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(Apologies if there's already a thread like this - couldn't find one.)

OK, I was browsing through the "What car do you drive" thread, and it got me fascinated on the different license plate schemes used worldwide - so, share how your country/province/state does it.

I'll start - we have nine provinces over here in South Africa; each province not only has its own license plate numbering scheme, but its own visual design for plates as well. You get used to it though.

  • Western Cape and KwaZulu-Natal still use the "old" system of a two or three letter identifier denoting the place of registration (starting with "C" in the Western Cape and "N" in KZN), followed by a number that can be up to five digits in the case of a three letter identifier, or six digits in the case of a two letter identifier. In the Western Cape, the identifiers were allocated based on the size of the town, so CA is Cape Town, CB was Port Elizabeth (back when what is currently the Western, Eastern and Northern Cape was one large province - Port Elizabeth is now in the Eastern Cape, so CB is no longer used), and so forth. KZN instead went with an alphabetical system (ND being Durban, NP being Pietermaritzburg, NRB being Richard's Bay), although that doesn't tend to hold out in the smaller places.
  • The other seven provinces use the following scheme: three letters (excluding vowels), three numbers, and then one or two letters indicating the province of registration: EC for the Eastern Cape, NC for the Northern Cape, FS for the Free State, NW for North West Province, GP for Gauteng, MP for Mpumalanga and L for Limpopo. Number/letter combinations are sequentially assigned, so one can easily tell how new a car is based on the plate.
  • As a side note, Gauteng is about to switch over to two letters, two numbers, two letters again, followed by the trailing GP; they've almost exhausted all possible combinations with the system described above.

OK, your turn. :)
 

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Leudimin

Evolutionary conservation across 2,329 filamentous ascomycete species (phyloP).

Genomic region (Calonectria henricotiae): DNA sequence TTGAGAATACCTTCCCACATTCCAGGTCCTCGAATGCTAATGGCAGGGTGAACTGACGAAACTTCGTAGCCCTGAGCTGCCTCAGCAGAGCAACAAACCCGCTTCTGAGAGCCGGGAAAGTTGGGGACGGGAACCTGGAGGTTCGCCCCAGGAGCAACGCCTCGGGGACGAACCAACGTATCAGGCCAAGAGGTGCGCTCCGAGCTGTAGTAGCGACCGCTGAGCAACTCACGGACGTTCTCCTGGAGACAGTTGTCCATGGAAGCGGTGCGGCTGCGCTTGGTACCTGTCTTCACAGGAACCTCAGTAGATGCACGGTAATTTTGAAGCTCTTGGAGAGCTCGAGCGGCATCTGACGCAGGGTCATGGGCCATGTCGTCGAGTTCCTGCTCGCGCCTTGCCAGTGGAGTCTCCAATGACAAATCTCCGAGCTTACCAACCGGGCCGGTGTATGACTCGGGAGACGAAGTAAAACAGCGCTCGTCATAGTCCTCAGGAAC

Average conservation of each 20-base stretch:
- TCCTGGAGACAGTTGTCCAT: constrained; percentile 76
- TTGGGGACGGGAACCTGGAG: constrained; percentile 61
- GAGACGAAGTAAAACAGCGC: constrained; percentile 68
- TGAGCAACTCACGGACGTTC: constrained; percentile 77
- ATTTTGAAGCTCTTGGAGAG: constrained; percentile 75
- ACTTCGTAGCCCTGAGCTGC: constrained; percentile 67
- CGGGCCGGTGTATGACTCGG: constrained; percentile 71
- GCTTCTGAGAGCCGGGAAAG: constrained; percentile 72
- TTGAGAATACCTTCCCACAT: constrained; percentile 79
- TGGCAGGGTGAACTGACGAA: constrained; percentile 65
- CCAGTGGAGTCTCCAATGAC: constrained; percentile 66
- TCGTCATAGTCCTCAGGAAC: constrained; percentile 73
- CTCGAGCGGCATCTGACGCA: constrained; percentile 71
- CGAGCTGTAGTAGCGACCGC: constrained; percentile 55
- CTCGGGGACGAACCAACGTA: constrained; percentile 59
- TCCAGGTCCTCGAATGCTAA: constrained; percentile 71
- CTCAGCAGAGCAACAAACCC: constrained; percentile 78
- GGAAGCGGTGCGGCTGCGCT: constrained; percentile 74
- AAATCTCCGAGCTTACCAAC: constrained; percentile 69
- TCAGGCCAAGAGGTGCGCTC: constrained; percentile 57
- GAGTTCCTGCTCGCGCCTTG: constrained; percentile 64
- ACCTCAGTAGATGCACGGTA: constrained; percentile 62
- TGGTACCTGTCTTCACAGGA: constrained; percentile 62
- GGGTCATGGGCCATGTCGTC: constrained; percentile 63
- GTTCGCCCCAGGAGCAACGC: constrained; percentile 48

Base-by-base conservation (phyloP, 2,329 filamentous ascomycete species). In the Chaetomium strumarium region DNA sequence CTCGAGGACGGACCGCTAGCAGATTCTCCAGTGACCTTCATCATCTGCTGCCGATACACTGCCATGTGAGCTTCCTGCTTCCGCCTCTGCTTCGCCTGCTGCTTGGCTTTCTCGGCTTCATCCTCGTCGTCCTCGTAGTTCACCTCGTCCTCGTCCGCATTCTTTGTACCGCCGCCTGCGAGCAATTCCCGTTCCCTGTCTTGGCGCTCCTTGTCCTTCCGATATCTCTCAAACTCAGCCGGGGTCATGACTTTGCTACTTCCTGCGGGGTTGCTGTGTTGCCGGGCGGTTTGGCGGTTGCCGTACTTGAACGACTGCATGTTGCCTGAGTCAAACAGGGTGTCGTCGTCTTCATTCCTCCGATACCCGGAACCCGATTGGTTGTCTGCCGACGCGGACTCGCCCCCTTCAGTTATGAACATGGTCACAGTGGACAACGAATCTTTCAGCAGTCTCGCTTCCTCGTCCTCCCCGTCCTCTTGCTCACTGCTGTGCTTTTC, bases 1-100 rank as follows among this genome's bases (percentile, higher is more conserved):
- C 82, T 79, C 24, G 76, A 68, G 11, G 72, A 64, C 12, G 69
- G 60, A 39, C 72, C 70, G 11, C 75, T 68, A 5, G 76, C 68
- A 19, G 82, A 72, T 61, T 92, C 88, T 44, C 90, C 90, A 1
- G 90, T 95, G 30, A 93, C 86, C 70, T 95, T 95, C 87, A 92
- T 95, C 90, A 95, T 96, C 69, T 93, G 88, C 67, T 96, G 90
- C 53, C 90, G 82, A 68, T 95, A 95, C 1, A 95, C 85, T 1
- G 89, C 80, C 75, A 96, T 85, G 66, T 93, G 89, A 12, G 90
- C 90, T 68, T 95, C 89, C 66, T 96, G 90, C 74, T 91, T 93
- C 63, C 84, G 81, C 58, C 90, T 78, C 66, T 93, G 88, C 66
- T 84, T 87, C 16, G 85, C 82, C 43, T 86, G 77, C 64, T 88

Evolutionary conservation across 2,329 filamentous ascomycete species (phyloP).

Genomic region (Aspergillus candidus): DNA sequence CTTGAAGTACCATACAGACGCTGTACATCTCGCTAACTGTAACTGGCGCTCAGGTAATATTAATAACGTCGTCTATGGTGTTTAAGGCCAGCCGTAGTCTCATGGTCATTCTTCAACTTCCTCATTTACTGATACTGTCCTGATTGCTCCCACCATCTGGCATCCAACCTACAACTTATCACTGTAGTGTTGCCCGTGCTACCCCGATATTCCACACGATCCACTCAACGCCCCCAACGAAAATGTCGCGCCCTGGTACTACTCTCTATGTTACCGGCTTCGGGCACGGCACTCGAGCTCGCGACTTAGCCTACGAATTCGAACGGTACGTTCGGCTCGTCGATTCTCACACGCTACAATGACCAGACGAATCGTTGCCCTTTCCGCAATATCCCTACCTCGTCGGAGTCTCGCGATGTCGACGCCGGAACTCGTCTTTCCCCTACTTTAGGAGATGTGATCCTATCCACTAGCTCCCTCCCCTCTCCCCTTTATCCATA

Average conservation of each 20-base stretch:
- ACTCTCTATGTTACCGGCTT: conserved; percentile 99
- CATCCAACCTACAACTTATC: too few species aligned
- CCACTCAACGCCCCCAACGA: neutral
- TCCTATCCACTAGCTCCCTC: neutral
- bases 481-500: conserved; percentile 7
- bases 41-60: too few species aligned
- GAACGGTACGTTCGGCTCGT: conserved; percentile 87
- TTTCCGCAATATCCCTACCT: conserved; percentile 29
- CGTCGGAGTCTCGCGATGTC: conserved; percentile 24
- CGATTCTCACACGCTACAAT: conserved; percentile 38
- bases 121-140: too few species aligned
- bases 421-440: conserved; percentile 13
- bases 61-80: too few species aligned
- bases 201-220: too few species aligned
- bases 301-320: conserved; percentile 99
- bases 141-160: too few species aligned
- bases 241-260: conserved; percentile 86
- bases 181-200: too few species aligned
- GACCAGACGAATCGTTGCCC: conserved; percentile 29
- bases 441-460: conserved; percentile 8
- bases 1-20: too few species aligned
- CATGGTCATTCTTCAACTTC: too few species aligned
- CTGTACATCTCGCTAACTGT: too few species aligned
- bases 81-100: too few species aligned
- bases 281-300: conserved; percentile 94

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Spain:
The first numbering scheme was XX-xxxxxx, with XX being the code of the province (M=Madrid, B=Barcelona, HU=Huesca :D) and up to six numbers.
Then (Starting in 1970), we switched to a XX-xxxx-## system, with 4 numbers and one or two letters. Madrid was to reach M-9999-ZZ in the year 2000 (Last plate issued was M-6814-ZX), so we switched to a new numbering scheme (The last issued plate in my province under that was HU-9747-P).
Now we have dropped the provincial code, and we've got the euroband, 4 numbers and 3 letters, starting at 0000 BBB (Without vowels or Q, so only 20 letters avalaible. 80 million plates). Older plates can be remade with the euroband. The latest plate I saw was 2140 GYT.
 

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Hungary uses a format with three letters and three numbers, divided by a dash since 1990. It was modified in 2004 by replacing the old Hungarian flag-band with a Euro-band after joining the EU. Only non-accentuated letters are used from A to Z, so the first license number was AAA-001. (I'm not sure about that, but I think that there are no plates with three 0s.) That license number was followed by AAA-002, and so on, until AAA-999. That one was followed by AAB-001 and I think you can understand the logic from this example (even though this system is not too logical in my opinion, because it neither shows where the car is from, nor when the plate was issued). You can also order personalized plates in 4 letters - 2 numbers and in 5 letters - 1 number formats, but those are more expensive.